Faced with a 300-foot-long sinkhole on U.S. 36 between Denver and Boulder, the Colorado Department of Transportation decided to use Geofoam blocks to rebuild the highway’s sunken foundation.
Cracks began forming on the five-year-old roadway in July, and within a week, the retaining wall for the road collapsed and wet clay soil underneath the road caved in. Three months later, the highway lanes were reopened.
CDOT hired Kraemer North America as the contractor for the $20.4 million emergency project. The project involved placing 6,100 blocks of Insulfoam Geofoam EPS22 polystyrene geo-synthetic fill.
The project began with removing the collapsed wall from the top down and then removing 4 feet of dirt below the wall to be replaced. The Geofoam blocks were then placed.
A concrete load-distribution slab was placed above the Geofoam, then came a layer of crushed stone followed by concrete pavement.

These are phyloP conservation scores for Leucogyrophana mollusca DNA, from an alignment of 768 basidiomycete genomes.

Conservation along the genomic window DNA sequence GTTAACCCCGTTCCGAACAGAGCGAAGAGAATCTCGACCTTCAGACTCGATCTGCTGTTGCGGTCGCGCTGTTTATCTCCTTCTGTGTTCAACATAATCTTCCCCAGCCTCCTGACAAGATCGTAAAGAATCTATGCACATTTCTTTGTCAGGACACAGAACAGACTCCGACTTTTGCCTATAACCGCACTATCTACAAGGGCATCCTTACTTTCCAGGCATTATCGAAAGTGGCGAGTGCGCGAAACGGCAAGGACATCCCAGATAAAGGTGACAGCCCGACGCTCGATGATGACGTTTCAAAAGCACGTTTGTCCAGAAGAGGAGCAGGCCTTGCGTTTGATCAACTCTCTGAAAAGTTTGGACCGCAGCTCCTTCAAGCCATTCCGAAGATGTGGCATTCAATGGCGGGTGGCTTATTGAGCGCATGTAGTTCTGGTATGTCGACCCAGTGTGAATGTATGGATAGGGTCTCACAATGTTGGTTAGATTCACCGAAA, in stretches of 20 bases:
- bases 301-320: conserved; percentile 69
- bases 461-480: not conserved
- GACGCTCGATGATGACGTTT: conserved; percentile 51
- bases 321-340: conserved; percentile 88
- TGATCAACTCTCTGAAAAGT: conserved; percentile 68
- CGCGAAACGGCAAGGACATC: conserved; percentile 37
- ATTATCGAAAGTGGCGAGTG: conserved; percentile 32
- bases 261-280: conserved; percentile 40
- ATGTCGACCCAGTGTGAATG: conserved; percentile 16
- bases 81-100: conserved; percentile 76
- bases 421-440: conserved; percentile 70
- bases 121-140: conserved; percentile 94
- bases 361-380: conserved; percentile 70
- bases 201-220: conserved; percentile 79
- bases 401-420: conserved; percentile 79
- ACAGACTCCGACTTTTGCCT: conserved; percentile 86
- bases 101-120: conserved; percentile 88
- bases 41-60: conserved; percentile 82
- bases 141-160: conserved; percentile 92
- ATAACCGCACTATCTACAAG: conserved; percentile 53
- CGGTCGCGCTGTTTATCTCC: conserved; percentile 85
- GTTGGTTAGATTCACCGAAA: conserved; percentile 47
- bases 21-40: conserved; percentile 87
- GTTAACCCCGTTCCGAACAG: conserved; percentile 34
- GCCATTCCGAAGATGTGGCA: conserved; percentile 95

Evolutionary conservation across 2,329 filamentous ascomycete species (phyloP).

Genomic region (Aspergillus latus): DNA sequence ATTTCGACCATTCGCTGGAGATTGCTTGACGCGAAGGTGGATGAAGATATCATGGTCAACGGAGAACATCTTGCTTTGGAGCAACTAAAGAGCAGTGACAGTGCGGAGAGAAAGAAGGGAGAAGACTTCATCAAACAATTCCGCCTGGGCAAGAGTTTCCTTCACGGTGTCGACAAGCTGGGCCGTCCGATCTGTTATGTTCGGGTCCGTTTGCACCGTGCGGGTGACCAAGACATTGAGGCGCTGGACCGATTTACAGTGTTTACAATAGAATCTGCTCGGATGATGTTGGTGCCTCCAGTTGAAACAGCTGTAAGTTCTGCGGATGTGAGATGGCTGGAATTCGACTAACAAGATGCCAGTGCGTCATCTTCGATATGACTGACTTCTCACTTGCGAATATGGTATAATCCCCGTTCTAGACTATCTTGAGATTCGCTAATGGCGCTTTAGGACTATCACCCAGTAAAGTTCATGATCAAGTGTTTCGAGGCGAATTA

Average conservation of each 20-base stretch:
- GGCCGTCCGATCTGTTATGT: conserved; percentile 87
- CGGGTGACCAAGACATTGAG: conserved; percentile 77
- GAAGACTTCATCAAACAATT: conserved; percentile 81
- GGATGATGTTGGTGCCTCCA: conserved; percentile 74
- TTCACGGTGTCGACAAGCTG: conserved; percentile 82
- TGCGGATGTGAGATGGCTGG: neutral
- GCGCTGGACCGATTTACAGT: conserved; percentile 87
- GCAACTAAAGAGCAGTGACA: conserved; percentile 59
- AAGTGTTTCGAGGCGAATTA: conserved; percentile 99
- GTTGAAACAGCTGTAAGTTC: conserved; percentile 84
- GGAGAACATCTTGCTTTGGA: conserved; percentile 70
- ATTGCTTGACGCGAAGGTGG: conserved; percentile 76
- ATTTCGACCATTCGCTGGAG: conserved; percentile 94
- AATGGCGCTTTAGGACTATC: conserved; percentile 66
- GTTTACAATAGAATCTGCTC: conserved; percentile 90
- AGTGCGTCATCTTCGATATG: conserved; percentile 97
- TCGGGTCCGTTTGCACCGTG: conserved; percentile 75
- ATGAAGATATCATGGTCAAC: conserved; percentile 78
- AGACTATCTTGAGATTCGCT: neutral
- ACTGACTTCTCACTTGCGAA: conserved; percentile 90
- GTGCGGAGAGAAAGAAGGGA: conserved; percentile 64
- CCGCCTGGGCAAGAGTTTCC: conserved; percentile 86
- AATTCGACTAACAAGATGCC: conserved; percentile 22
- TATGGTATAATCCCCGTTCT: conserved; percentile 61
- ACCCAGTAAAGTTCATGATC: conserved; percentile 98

A permanent wall of precast concrete panels was later added for stability for the Geofoam section. The wall is anchored by more than 100 caissons drilled into bedrock.
The lightweight Geofoam places less pressure and stress on the underlying soil, the CDOT says. And it is strong enough to support the highway while also stabilizing the slope. CDOT said this was the best safety option while also allowing it to reopen the highway’s six lanes as quickly as possible.
Insulfoam says the project threw its plants into high gear to meet the CDOT’s demand. The company sent 200 truckloads of Geofoam to the site over 20 days.
The company pulled from its six plants in Aurora, Colorado; Mead, Nebraska; Phoenix, Arizona; Lakeland, Florida; Puyallup, Washington; and Dixon, California. The blocks were customized to the project, in sizes of 40 inches by 48 inches by 96 inches. “These large block sizes can be produced to fill huge volumes, saving additional time and labor on the Colorado jobsite,” the company says.
“We went from 0 to 100 mph in an instant,” says Kris Essex, territory sales manager for Insulfoam in Colorado.